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-   -   Steam from exhaust during cold startup (http://986forum.com/forums/showthread.php?t=19166)

Maxodus 12-29-2008 09:10 AM

Steam from exhaust during cold startup
 
Hi guys

I've done some research on this but want to check with everyone here to see if i've missed anything. Basically my coolant level has went down steadily during the last couple of months and i notice during a cold startup in the morning, a lot of steam would come out and it takes over 10 minutes for the car to warm up to near 180. Once it's warmed out, i don't see the steam and the temp is fine (stays near 180) even after driving around local streets and freeway for hours. It's a 2003 base manual with 60k+ miles and i checked the overflow plastic tank and it is not leaking there...

After researching this for the past week on this forum (great stuffz here guys!) a couple of possible scenarios came up:

1. Heat exchanger failure: a rare but known problem that can lead to the burning of coolant. Although when i check the dipstick, the texture of the oil does not seem "chocolate" like, and I don't know how to tell inspect the exchanger to see if it's failed or not.

2. Heat gasket failure: need to run a pressure test to gather more data. Btw how often should this be replaced?

3. Cracked head: a more extensive cylinder compression test would be needed. Not sure i'm ready to tackle this yet... :p

I'm having a strong gut feeling towards [1] - or at least it's something I can tackle myself first and rule out the other two (expensive jobs).

Any takers?

happy holidays :)

Max

threpwood 12-29-2008 07:11 PM

Everything is normal. I think you are just worried too much!

As for the drop in coolant level in 2 months...I think it's normal unless you noticed a leak somewhere? Check the bottom of your car if there's any coolant drops, or anything in the interior that smells like a coolant.

Fred Demara 12-29-2008 07:14 PM

if it was coolant, it would smell really sweet. I think the cold weather is making for condensation - when will burn off 10-20 after the car is started or driven.

Hope that helps....

Quote:

Originally Posted by Maxodus
Hi guys

I've done some research on this but want to check with everyone here to see if i've missed anything. Basically my coolant level has went down steadily during the last couple of months and i notice during a cold startup in the morning, a lot of steam would come out and it takes over 10 minutes for the car to warm up to near 180. Once it's warmed out, i don't see the steam and the temp is fine (stays near 180) even after driving around local streets and freeway for hours. It's a 2003 base manual with 60k+ miles and i checked the overflow plastic tank and it is not leaking there...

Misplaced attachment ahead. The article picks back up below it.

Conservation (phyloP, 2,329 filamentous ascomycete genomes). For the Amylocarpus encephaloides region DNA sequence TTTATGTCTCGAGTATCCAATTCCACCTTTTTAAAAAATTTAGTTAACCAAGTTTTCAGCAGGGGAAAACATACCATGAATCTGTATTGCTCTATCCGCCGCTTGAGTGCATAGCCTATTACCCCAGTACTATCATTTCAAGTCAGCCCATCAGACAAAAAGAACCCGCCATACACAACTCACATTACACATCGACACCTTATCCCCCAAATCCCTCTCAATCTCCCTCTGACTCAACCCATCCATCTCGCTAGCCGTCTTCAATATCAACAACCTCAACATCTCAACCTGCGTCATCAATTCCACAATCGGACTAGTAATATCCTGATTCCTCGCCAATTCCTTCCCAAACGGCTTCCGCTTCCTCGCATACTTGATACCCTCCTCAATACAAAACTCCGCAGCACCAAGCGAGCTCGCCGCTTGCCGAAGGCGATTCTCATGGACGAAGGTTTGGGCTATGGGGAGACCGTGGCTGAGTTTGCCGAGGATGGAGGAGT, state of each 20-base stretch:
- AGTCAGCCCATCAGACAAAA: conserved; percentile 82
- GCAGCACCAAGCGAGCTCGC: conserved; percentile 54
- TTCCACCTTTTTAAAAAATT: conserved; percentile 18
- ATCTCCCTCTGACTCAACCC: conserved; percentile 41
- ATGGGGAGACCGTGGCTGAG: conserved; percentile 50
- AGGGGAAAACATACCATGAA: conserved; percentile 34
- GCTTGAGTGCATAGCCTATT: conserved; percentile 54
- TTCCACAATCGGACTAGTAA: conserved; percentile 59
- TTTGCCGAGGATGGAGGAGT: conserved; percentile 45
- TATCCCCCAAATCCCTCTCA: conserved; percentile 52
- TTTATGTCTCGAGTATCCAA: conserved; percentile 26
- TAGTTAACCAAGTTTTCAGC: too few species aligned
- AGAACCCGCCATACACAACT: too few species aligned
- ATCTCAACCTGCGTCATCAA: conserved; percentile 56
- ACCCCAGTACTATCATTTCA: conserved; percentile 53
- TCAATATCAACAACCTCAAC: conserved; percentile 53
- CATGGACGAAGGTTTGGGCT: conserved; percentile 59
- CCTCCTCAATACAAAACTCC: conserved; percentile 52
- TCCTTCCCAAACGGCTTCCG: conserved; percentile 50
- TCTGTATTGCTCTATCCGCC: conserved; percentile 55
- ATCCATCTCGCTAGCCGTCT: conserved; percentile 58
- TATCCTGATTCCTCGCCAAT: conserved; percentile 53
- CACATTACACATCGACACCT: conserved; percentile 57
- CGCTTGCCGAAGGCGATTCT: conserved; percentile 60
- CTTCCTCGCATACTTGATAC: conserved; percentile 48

After researching this for the past week on this forum (great stuffz here guys!) a couple of possible scenarios came up:

1. Heat exchanger failure: a rare but known problem that can lead to the burning of coolant. Although when i check the dipstick, the texture of the oil does not seem "chocolate" like, and I don't know how to tell inspect the exchanger to see if it's failed or not.

2. Heat gasket failure: need to run a pressure test to gather more data. Btw how often should this be replaced?

3. Cracked head: a more extensive cylinder compression test would be needed. Not sure i'm ready to tackle this yet... :p

I'm having a strong gut feeling towards [1] - or at least it's something I can tackle myself first and rule out the other two (expensive jobs).

Any takers?

happy holidays :)

Max


Samson 01-02-2009 07:09 AM

How much coolant have you lost?

Regarding the steam and condensation in the exhaust, that is normal for any non-warmed-up car in cold weather. The amount varies with humidity and temperature. The time for the coolant temp to reach 180 is also normal in cooler weather... mine takes 15-20 minutes to hit that mark on cold days.
What these cars really need is an oil temp gauge... coolant temp is pretty much meaningless when it comes to your engine being warmed up.

To check for coolant in your oil, look at the underside of the oil filler cap... if it is white and milky, you most likely have a oil/coolant mix somewhere. That said, it can also indicate an engine that does a lot of short trips where it doesn't get totally warm.

If you have a different type of coolant leak, keep your nose out for a maple syrup-like smell. That's the smell of burnt coolant.

Good luck!


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